The behavior of computer-generated crowds in movies and video games could soon appear much more realistic, thanks to new software that gives each character a complex personality of its own.
The software has been demonstrated in a simulation of Pennsylvania Station, in New York City, depicting more than 1,000 commuters, law-enforcement officers, entertainers, and tourists going about their business. Each individual demonstrates complex, rational behaviors that collectively create a much more lifelike representation of human activity, says Demetri Terzopoulos, a professor of computer science at the University of California, Los Angeles.
This sort of realism is important in games and motion pictures, says Norm Badler, director of the Center for Human Modeling and Simulation at the University of Pennsylvania. Even though simulated crowds tend to form part of the backdrop to the foreground action, they will stand out if their behavior is unrealistic, he says. “The whole animation should look plausible.”
Until recently, crowd-animation algorithms have typically been based on some form of flocking activity, in which each character moves in a particular way depending upon how its neighbors move. This works fine for depictions of animal behavior, such as the well-known wildebeest stampede in Disney’s The Lion King, says Terzopoulos. But in simulated humans that should evince some cognitive capacity, this sort of movement can appear aimless and random, says Badler.
The “autonomous pedestrians” designed by Terzopoulos and graduate student Wei Shao, on the other hand, are governed by three different layers of behavior. A motion layer handles basic movement, such as walking, running, standing, and sitting. On top of this sits a reactive layer, which allows the characters to respond to obstacles or other characters they encounter; it also enables them to perform simple behaviors that people normally take for granted, such as walking around a bench in order to sit on it.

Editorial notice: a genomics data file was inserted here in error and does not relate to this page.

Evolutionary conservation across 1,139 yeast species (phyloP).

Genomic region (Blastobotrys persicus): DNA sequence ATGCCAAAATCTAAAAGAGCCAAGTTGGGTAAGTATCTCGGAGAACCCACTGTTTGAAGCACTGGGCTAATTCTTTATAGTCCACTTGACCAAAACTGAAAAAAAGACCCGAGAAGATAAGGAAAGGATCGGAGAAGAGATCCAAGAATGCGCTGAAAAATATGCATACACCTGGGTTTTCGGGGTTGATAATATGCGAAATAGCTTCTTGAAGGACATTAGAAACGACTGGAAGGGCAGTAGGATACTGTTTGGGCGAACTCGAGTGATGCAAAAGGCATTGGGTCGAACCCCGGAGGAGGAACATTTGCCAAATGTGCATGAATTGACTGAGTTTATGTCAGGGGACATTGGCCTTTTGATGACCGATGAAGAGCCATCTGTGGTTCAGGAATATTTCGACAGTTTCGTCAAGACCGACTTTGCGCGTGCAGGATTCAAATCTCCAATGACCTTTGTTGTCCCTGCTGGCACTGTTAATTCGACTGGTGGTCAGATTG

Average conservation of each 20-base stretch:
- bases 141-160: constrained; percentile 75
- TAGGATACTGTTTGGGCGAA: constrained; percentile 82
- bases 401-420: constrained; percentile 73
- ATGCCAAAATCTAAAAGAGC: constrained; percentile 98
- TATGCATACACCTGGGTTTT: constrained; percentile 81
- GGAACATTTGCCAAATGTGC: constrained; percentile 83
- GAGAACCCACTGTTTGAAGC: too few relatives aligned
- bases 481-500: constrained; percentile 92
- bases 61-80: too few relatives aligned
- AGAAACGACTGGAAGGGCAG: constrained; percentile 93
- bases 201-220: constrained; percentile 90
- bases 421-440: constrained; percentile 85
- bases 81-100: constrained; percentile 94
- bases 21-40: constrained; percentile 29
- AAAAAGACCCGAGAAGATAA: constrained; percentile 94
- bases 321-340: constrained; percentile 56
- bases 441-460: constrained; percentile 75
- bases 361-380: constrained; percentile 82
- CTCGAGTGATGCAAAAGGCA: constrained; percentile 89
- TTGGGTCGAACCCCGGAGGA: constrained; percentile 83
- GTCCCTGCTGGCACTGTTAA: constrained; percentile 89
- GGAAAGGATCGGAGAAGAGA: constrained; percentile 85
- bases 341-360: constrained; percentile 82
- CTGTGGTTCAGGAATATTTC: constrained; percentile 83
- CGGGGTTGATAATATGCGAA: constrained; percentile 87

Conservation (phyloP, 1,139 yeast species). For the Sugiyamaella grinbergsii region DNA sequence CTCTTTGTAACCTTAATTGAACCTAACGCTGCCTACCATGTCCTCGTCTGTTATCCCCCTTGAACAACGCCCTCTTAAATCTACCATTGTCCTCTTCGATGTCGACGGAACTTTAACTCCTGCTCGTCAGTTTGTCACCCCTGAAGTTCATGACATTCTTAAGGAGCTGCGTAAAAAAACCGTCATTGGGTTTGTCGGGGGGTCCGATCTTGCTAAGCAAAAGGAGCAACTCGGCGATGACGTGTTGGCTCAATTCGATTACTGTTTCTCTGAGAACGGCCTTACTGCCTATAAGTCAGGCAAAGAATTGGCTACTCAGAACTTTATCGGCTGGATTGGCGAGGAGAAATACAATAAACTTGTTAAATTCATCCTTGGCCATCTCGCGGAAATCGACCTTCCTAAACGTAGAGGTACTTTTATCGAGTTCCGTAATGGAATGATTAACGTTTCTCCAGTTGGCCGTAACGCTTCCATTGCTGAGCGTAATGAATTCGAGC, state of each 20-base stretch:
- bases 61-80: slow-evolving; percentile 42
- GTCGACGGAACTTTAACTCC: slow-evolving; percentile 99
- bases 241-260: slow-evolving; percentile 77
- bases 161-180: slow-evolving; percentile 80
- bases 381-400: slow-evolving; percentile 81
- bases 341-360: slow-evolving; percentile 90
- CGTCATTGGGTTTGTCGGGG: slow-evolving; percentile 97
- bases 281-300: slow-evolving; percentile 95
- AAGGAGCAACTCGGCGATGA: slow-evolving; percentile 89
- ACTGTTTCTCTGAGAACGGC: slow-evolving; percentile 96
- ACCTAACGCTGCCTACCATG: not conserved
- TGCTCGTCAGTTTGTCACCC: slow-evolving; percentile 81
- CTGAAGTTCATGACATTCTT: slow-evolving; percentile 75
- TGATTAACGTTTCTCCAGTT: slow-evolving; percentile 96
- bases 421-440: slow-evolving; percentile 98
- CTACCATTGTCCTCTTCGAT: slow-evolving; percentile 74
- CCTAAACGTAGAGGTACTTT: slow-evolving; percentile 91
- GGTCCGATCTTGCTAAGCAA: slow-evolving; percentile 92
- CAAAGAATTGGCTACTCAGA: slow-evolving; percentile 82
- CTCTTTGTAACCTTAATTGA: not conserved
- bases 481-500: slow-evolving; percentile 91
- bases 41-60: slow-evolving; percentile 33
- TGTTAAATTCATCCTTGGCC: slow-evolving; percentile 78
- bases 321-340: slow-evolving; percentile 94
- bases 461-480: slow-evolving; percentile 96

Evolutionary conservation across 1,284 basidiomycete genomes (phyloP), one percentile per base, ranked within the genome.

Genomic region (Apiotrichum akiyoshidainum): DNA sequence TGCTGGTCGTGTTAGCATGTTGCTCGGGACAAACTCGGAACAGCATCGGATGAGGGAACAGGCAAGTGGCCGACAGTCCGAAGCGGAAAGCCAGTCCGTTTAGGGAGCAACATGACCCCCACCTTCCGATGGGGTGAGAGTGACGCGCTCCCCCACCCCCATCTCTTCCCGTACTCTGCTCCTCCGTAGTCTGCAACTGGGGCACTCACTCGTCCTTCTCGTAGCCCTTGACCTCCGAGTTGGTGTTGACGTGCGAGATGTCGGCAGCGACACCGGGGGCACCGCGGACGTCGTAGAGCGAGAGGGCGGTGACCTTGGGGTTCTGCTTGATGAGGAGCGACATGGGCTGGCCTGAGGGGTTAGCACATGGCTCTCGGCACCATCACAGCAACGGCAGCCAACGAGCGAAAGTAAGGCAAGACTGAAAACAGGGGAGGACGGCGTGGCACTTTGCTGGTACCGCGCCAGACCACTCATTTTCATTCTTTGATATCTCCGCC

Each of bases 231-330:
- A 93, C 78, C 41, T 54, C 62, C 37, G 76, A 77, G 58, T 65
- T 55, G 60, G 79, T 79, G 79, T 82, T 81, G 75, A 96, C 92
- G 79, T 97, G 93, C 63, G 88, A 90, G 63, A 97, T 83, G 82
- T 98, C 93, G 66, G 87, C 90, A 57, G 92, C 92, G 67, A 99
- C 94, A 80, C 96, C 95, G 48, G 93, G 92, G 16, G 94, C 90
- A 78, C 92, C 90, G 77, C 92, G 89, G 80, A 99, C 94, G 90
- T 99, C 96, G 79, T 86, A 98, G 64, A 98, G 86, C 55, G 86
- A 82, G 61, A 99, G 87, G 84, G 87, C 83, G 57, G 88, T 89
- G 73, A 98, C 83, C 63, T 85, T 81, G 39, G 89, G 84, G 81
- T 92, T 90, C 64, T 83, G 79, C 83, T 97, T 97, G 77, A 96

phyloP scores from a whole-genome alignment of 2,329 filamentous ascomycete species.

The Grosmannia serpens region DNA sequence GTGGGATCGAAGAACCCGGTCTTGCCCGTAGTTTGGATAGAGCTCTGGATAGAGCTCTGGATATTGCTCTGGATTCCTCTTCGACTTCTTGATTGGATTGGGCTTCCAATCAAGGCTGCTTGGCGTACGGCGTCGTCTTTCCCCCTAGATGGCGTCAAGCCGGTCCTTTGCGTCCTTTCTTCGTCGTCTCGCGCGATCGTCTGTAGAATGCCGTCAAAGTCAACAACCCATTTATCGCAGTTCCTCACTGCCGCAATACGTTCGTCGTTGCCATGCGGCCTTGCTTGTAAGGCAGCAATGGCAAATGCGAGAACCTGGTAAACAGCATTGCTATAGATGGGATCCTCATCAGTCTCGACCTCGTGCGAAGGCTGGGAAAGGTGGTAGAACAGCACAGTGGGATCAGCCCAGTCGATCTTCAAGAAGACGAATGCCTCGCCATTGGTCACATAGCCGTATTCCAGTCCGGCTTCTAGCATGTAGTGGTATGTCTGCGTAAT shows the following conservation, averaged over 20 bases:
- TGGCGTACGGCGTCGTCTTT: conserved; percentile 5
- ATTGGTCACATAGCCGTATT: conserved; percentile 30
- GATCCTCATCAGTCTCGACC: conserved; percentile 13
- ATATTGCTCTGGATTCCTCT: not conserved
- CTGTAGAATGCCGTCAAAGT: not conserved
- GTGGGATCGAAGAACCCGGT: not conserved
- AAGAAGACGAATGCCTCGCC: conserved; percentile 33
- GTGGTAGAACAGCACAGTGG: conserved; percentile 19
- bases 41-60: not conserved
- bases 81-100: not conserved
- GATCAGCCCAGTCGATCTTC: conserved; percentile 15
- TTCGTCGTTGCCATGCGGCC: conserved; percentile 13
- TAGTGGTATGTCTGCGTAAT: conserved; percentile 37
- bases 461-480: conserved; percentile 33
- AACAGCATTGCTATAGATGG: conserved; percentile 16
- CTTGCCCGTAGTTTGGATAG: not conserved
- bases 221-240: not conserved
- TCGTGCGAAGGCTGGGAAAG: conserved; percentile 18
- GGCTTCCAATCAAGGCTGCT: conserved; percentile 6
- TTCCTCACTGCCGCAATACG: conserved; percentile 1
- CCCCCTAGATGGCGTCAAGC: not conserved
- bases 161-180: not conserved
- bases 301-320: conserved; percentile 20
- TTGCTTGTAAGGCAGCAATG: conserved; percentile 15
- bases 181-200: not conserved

But where the real complexity comes from is the top, cognitive layer. “This is where the agent is able to think ahead about what it’s going to do in the future,” says Terzopoulos. “It’s a comprehensive cognitive model of people from the ground up.”
For example, a character may be charged with the simple task of catching a train. But it knows that, in order to perform this task, it must carry out a number of subgoals, such as purchasing a ticket and finding the train platform. In fact, even these subgoals can have further subgoals, such as finding the ticket office and choosing the shortest ticket line to stand in.
This is a complex planning problem that can be exacerbated by a character’s failure or success in meeting each of its subgoals, says Terzopoulos. “If you want to catch a train, but there are no tickets left, then you have to replan and maybe buy a ticket for a later train.”
To make characters’ behavior still richer, animators can also give them desires, which might make them stop off to buy a soda from a vending machine or pause to watch some street entertainers. Terzopoulos’s software even manages to capture the way in which two crowds of people, moving through a narrow corridor, naturally form two opposing lanes.